GDPR: Who Needs To Know And What They Need To Do

GDPR: Who Needs To Know And What They Need To Do

It’s beyond debate that data is one of a company’s most valuable resources. The total revenue from online advertising in 2014, for example, reached US $49.5 billion, the majority of which is based on users’ personal and demographic information to show more relevant messages. The direction of travel since then has only been in one direction.

The European Union’s new law, the General Data Protection Regulation (GDPR), focuses on controlling the use of individual persons’ private information and ensuring that it can be protected. If your company violates the regulation, you could face penalties of as much as 4% of your annual global revenue or €20 million, depending on the details and severity of the violation.

To avoid incurring substantial fines, businesses need to plan well in advance on how to deal with the requirements of GDPR. Although the details may vary from one organization to the next, the roles and perspectives listed below are some of the most important for your company to take into account.

CEO and board of directors

These people will mainly be interested in GDPR’s impact on their business processes. This means performing a top-to-bottom review of the relevant personal data that you handle.

CEOs and the board of directors may also want to understand the cost-effectiveness of their data strategy. Are you collecting and access more personal data than necessary? If so, check into reducing this amount. Continuing to accumulate silos of unused and potentially toxic data increases the need for encryption, and therefore will require more investment.

Chief compliance officer (CCO) and chief risk officer (CRO)

The CCO and CRO will focus on articles five and six of GDPR, which define the concepts of “lawful processing” and “accountability.” It remains up to the CCO to demonstrate your company’s compliance by introducing clear company-wide data protection and privacy policies, so that you can respond quickly and with agility to potential breaches.

In addition, the CRO should establish an accountability framework by adding documentation of current risks and controls into the existing internal controls system. This may consist of taking a risk-based approach by assessing the “likelihood and severity of risk” of personal data processing operations.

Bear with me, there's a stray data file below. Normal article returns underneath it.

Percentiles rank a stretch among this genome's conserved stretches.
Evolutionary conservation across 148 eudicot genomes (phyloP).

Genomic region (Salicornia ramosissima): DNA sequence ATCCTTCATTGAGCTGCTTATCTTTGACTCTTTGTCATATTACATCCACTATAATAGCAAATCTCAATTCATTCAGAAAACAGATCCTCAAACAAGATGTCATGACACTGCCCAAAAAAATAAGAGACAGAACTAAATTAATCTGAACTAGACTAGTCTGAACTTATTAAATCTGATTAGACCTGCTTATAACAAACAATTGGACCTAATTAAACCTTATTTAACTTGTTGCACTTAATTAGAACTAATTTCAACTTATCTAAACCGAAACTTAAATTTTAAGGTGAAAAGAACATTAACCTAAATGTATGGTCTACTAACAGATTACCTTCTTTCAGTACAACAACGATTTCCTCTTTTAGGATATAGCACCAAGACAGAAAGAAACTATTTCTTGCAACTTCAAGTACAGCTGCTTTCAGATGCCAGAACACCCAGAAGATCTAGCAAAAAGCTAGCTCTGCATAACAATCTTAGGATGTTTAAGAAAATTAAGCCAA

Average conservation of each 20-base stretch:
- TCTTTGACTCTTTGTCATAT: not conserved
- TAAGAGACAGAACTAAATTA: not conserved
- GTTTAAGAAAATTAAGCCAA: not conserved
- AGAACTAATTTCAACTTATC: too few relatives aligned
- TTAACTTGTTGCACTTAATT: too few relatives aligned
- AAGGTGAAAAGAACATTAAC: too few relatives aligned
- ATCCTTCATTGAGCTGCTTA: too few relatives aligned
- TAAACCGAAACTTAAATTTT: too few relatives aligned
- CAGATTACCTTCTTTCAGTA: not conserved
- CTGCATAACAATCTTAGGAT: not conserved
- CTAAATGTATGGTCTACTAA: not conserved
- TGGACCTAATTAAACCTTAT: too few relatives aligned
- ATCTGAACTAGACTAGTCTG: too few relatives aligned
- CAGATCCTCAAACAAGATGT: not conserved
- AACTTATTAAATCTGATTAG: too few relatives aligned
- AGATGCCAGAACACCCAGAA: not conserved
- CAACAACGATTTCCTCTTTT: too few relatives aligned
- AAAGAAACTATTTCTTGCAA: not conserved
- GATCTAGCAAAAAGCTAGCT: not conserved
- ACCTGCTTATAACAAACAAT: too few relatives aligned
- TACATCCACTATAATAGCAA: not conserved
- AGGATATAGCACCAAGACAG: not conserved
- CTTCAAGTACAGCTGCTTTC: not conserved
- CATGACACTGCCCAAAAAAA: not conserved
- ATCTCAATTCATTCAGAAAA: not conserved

According to the UK-accountancy firm BDO: “The expectation is that data privacy governance will be strengthened with more robust reporting to Board level and stronger control structures established to ensure the organisation, its employees and third parties are aware of their respective obligations under the GDPR and other data protection legislation… Robust procedures for detecting, reporting, and investigating data breaches need to be established to meet the GDPR requirements.”

Data protection officer (DPO)

Most businesses that market goods or services to customers within the EU and collect their personal data must appoint a data protection officer (DPO). DPOs work on behalf of customers and their privacy, which means that they might often have recommendations that are contrary to the ideas of other data-driven roles.

Data protection officers have a number of jobs to do as the GDPR approaches, including conducting internal data protection assessments to ensure that all matters of data compliance are up-to-date. They should serve as expert advisors to the highest level of management about their obligations under the new law, with advanced knowledge of how to carry out data protection.

It might be work investing in some external assessments like we do with security in the form of “pen tests.”

Chief information officer (CIO) and chief information security officer (CISO)

These roles generally deal with keeping a company’s data safe and making sure that it is being exploited to improve business functions and processes. To prepare for the GDPR, CISOs will:

  • Define your GDPR requirements in your company’s overall security strategy
  • Take responsibility for cybersecurity, including monitoring access to personal data and data breach reporting
  • Limit the access of personal data to authorized employees

Meanwhile, CIOs will typically focus on fulfilling data subjects’ new rights, laid out in article three of the GDPR. These include:

  • The right to provide and revoke consent for processing personal data
  • The right to correct, export and transfer information
  • The right to be forgotten

The CIO does need to have a plan to fully understand where data is stored and which applications and services use it in order to execute on the obligations above.

Final thoughts

Regardless of titles and roles, organizations adhering to the GDPR must establish comprehensive programs to address these key areas of data protection. The more automated these programs are, and the more they’re integrated with existing business applications and audit and compliance tools, the more effective and cost-efficient they will be.

Have Your Say: